I made an egg and a pan. I mimed our breakfast routine, making a bowl and a plate along the way. She imitated that gleefully, asking me to make more eggs for her to crack and scramble. 

I made an airplane. She flew it around. 

I made figures for W-, her, and me. She gave them a hug. 

W- joined us for a play session. He made her a car. She vroom-vroomed it around.

I made her an apple. She said “Ap” and pretended to eat it. 

W- made her a banana. She said, “(Ba)nana, pee(l).” She tried to peel it, so I made her another banana with a peelable skin, and she peeled that. 

Meanwhile, W- made her two bananas, still joined together like we get them at the store. She took the pair of bananas, said “Nana, hu.” That boggled us. Hu? Hoo? What did she mean? She curled her finger under the stem connecting the bananas. Ah, hook! W- carefully hung the play dough bananas on the hook that we usually use for real bananas.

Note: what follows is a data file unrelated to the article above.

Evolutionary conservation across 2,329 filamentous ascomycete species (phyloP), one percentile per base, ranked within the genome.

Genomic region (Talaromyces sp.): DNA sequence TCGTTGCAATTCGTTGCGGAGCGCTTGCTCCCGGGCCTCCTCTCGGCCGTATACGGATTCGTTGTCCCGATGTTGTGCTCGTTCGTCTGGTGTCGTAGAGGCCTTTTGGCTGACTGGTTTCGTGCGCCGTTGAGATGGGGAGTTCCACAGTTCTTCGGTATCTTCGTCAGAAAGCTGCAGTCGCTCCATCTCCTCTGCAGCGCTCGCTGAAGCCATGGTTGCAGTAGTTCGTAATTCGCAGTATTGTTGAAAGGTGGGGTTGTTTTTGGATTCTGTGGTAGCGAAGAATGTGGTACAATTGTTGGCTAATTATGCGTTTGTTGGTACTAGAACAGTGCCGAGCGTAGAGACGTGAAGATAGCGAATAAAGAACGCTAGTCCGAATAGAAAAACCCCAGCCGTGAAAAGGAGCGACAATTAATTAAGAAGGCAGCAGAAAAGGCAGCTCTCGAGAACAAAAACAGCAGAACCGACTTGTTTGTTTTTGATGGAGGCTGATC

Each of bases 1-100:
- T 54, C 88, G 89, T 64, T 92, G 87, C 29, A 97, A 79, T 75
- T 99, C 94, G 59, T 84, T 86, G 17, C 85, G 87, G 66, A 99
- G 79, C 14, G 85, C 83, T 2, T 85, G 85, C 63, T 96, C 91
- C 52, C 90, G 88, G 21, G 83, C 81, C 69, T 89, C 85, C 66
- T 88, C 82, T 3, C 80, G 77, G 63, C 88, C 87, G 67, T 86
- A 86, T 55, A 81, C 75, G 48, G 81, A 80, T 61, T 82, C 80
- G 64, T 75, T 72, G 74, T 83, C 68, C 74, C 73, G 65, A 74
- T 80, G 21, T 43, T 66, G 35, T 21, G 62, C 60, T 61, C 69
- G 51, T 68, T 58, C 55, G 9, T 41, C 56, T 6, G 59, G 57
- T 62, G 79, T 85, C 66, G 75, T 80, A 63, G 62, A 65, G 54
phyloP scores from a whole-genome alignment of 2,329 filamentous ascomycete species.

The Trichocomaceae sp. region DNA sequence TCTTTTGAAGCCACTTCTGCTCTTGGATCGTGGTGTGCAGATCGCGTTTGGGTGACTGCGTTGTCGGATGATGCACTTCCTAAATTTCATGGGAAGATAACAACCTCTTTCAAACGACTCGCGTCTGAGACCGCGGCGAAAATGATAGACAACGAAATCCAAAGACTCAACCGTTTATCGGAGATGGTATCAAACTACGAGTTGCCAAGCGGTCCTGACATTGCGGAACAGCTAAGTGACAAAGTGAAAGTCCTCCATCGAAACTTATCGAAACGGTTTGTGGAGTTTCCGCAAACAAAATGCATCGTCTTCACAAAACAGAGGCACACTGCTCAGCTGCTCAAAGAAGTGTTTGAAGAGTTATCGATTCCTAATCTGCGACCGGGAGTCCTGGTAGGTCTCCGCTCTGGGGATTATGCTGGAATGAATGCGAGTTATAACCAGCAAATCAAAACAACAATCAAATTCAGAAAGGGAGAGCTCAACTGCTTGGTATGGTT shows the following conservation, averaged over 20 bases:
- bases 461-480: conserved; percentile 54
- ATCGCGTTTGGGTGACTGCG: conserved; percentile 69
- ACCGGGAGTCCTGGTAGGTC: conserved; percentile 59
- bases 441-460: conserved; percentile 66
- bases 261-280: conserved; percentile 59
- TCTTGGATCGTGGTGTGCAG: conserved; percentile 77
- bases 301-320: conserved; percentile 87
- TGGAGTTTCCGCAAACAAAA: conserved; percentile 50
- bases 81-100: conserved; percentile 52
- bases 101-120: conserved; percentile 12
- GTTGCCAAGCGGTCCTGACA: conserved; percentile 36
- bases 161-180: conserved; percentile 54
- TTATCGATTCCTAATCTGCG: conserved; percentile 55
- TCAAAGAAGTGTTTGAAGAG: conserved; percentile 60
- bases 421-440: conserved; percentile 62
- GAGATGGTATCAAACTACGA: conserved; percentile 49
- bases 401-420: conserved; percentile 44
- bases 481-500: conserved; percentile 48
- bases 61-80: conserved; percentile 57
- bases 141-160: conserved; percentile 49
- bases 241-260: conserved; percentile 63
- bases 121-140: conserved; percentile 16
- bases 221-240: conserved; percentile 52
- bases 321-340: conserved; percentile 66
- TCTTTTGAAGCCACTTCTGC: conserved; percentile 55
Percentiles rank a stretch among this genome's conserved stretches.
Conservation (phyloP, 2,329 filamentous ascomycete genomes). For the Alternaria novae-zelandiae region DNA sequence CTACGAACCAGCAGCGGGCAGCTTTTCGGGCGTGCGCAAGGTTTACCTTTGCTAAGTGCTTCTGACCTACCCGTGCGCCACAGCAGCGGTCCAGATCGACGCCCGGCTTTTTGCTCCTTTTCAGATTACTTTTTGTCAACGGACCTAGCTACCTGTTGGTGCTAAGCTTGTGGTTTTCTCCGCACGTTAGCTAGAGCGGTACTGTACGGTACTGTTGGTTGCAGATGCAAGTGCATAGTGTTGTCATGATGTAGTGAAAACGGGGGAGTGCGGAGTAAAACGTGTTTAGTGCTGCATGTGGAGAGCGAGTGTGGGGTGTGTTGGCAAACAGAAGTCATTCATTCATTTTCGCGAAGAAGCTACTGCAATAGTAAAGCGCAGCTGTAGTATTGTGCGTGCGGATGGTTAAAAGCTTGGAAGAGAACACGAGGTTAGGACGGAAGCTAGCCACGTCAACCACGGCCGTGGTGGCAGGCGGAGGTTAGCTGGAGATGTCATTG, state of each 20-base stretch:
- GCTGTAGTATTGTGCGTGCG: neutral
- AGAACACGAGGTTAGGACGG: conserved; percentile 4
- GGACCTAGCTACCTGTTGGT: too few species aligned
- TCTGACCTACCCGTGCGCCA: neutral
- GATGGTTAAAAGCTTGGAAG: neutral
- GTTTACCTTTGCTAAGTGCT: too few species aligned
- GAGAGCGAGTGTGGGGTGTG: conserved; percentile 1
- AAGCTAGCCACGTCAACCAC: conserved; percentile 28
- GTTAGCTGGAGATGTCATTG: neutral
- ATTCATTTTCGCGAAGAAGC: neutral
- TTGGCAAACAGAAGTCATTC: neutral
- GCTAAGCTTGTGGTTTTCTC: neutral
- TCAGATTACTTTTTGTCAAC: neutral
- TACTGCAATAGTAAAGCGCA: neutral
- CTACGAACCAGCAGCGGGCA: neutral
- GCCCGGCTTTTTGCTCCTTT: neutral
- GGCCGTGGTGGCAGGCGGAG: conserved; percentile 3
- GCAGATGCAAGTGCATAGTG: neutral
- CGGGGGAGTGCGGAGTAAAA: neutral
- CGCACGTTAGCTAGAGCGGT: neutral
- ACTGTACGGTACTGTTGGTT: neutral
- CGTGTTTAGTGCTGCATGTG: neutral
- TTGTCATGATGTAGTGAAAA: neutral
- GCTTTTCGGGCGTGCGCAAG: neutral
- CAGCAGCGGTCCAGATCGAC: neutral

It was a little like doodling with play dough. We’d squish a quick shape together, name it, and see if she was interested. I knew A- was comfortable pretending with props – the tea set at the drop-in centre, the kitchen playset her cousins have – but I was surprised at how well she played with combinations of simple playdough figures and words. 

It makes me wonder: what else can I do at this stage to help her learn and grow? I doodle faces, stick figures, everyday objects, and sketchnoted thoughts when she’s drawing, and her pencil grip is starting to look remarkably like mine. (Hmm, might be time for me to learn how to write properly.) Her Lolo gave her a waterproof, shockproof camera, so we’ve started taking pictures and reviewing them together. We go to music classes so that I can learn songs to fill her week with. I’d also like to learn more about physical activity and nature so that I can help her grow in those areas too. It all seems almost like more of an education for me than for her. I’m learning a lot, guided by her joy.